Hawaii advances bond-financed college football stadium

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The University of Hawaii is moving ahead with plans to construct a new Aloha Stadium and entertainment district using $330 million in bonds even as colleges have been discussing how to combat declining attendance at college sporting events.

The team developing a master plan for the university’s new football stadium and entertainment district is holding a public-private partnership industry day Thursday during which it will present information to developers and gather feedback to help create a request for qualifications.


Aloha Stadium, home to the University of Hawaii Rainbow Warriors, and the site of the holiday season Hawaii Bowl, was in need of significant repairs and the stadium parcel was being underutilized, Hawaii Rep. Aaron Ling Johanson, a Honolulu County Democrat, said in legislation he sponsored that authorized state bond sales to support the project.

Hawaii Gov. David Ige signed Act 268 on July 9 establishing a stadium development district, appropriating $21 million from the general fund to develop the district, and authorizing the issuance of up to $180 million in revenue bonds and $150 million in general obligation bonds to build the stadium.

The stadium is budgeted at $350 million and the first phase of development on the 4-million-square-foot project, including the stadium, is expected to exceed $1 billion, said Stacey Jones, owner and principal at Crawford Architects.

The RFQ will be issued in late October, a shortlist of developers chosen by January 2020, and the preferred developer will be selected and financial close slated for July 2020, Jones said. Construction would start fall 2020 with the stadium opening planned for late summer 2023.

Jones’ company, Honolulu-based AHL Architects, and WT Partnership, a global P3 advisor firm, were selected to create the master plan for the property and develop the environmental impact statement.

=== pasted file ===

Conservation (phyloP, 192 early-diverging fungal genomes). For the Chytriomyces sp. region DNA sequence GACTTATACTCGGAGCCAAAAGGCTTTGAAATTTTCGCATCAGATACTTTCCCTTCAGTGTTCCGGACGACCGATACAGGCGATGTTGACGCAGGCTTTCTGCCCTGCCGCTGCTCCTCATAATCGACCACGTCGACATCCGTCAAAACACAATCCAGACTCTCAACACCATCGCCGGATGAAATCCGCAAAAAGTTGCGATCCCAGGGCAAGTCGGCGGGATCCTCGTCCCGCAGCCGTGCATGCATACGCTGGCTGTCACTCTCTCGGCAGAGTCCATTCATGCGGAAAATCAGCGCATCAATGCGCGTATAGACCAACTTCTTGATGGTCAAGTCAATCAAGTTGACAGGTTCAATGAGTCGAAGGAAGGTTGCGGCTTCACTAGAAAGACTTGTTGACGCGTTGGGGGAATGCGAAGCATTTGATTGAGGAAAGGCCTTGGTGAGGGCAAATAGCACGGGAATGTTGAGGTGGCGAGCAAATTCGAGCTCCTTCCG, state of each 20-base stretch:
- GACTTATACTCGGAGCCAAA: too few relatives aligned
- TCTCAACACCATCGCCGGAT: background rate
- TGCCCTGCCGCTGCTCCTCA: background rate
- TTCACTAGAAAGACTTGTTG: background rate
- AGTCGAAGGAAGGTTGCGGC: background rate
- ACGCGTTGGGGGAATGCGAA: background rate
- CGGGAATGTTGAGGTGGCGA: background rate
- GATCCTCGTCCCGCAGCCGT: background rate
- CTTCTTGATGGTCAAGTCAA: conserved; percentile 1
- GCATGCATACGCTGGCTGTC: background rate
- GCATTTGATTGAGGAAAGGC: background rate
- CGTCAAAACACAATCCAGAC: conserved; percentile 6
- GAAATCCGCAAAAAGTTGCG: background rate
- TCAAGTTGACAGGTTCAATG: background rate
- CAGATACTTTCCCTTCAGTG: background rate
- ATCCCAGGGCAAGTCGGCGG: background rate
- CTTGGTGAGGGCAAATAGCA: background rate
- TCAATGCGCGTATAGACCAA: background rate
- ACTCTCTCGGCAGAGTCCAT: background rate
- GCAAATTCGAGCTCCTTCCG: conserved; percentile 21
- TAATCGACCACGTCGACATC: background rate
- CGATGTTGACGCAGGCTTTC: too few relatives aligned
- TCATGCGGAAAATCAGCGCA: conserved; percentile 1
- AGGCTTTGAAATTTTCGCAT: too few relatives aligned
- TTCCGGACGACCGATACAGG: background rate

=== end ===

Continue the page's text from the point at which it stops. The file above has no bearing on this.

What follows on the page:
Crawford has designed three professional football stadiums, for the Minnesota Vikings, Green Bay Packers and the Seattle Seahawks, as well as Camden Yards, home of baseball's Baltimore Orioles.

The proposed 35,000-seat stadium will provide 15,000 fewer seats than the existing stadium, but would also include 4 million square feet of office buildings, housing, entertainment, hotel and public amenities on the 98-acre site.

“The stadium will be right-sized for UH college football games and for its use as an entertainment facility for concerts and family events,” Jones said.

Five other sites were weighed in a public process, before the site of the existing stadium in Halawa was selected for the project.

The stadium fits the model of building fewer individual seats in new stadiums though it remains to be seen whether the loss of individual seats will be replaced with luxury boxes as has been the trend, according to Darin White, executive director of the Center for Sports Analytics at Samford University in Birmingham, Alabama.

Stadium attendance has been declining because of the proliferation of new media channels to consume sport content, White said. For instance, the University of Texas has its own channel that live streams the games. Often, White said, fans are choosing to go to the sporting events and tailgate and not go into the stadium to watch the game.

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Stadium bonds Public-private partnership State of Hawaii Hawaii
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